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Oil Dictionary

ALCUZA: An earthenware vessel (or made of tin or another material), usually of a cone-shaped, for keeping oil.

ALMAZARA: Oil mill.

ALPECHÍN: Dark liquid that seeps out of olives when they are in a pile, awaiting milling.

CAPACHO: A round basket made of esparto that is filled with the crushed olives, for pressing.

CATA (TASTING): Portion of oil that is tasted to assess its organoleptic characteristics.

DECANTACIÓN (DECANTING): Process whereby the oil is separated from the alpechin liquids, by means of their different densities.

ESCAZA: Large saucepan used in the oil mill for adding boiling water.

ENVERO: Olive colour when it starts to ripen and turn from green to purplish-black.

FRUTADO (FRUITY): Oil flavour reminiscent of healty, fresh olives, picked at optimum ripeness.

ORUJO (POMACE): Residual paste left over from the olive, that still contains water and oil after pressing.

TRUJAL: Olive press.

VAREAR (TO BEAT): Beating action using long poles to knock the olives down off the branches.

Virgin Olive Oil Attributes

Fruity: Reminiscent of the aroma and taste of healthy, fresh olives picked at optimum ripeness.

Mature fruity: Taste of oil obtained from ripe olives, usually flat and sweet.

Almond: Almond flavour may be classified in two ways: the flavour of raw almond, or the flavour of dried, healthy almonds that may be confused with an incipient rancid flavour. It is noted as an aftertaste when the oil remains in contact with the tongue or palate. It is associated with sweet oils that have a flat scent.

Grass: Flavour of some oils that is reminiscent of freshly cut grass.

Green leaves: This oil flavour is noted in olives that are too unripe or that were mixed with leaves and stalk when ground.

Apple: Olive oil flavour reminiscent of apples.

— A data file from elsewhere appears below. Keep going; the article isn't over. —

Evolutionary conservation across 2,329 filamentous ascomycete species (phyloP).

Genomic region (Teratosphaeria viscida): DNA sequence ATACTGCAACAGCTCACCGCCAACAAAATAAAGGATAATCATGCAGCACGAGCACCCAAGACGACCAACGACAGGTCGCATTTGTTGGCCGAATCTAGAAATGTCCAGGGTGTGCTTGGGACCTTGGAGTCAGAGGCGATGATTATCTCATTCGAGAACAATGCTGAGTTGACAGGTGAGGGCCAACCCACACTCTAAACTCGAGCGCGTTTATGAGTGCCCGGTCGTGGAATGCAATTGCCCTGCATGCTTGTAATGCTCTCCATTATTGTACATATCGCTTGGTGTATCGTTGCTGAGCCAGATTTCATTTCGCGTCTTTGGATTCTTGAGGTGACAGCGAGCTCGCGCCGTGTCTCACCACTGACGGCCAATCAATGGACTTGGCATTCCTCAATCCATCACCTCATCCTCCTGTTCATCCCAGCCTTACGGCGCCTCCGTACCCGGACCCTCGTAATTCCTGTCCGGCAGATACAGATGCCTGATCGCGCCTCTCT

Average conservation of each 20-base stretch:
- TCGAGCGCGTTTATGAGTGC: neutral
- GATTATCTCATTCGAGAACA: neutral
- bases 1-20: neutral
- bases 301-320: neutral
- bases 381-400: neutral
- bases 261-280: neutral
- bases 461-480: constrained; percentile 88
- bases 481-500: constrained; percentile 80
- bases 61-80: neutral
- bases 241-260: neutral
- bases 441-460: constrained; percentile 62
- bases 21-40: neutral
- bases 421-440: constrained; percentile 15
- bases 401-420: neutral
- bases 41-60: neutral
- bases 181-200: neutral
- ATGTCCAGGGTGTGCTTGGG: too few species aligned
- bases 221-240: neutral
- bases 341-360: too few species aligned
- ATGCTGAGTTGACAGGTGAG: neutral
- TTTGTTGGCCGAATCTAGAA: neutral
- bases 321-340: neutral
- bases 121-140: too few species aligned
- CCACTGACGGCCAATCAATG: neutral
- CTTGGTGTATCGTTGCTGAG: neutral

Bitter: This is not only characteristic of green, fresh olives, but it also inherent to certain varieties. For example, Picual and Cornicabra varieties are more bitter that Manzanilla, Lechín and Arbequina. Liking this bitterness depends on the consumer’s individual taste.

Sweet: In the case of oil, sweetness is considered as the absence of bitterness and/or spiciness. Not all consumers like sweet oil.

Faults in Virgin Olive Oil

Alpechín (vegetable water): Characteristic flavour acquired by oil from poor decanting or prolonged contact with the oil vegetable water.

Atrojado (musty): Characteristic flavour acquired by oil when olives have been piled up and have undergone to a great degree of fermentation.

Avinagrado (vinegary): Taste of some oils reminiscent of vinegar.

Borras (sediment): A flavour that is characteristic of oil that has been retrieved from the sediments when it has been decanted in vats.

Rancio (rancid): Characteristic flavour that is common to all oil that has undergone oxidation from prolonged contact with the air.

Apagado (flat): Flat oil has lost its organoleptic characteristics due to a loss of its aromatic components. This results from excess temperature during elaboration, or from ageing oil.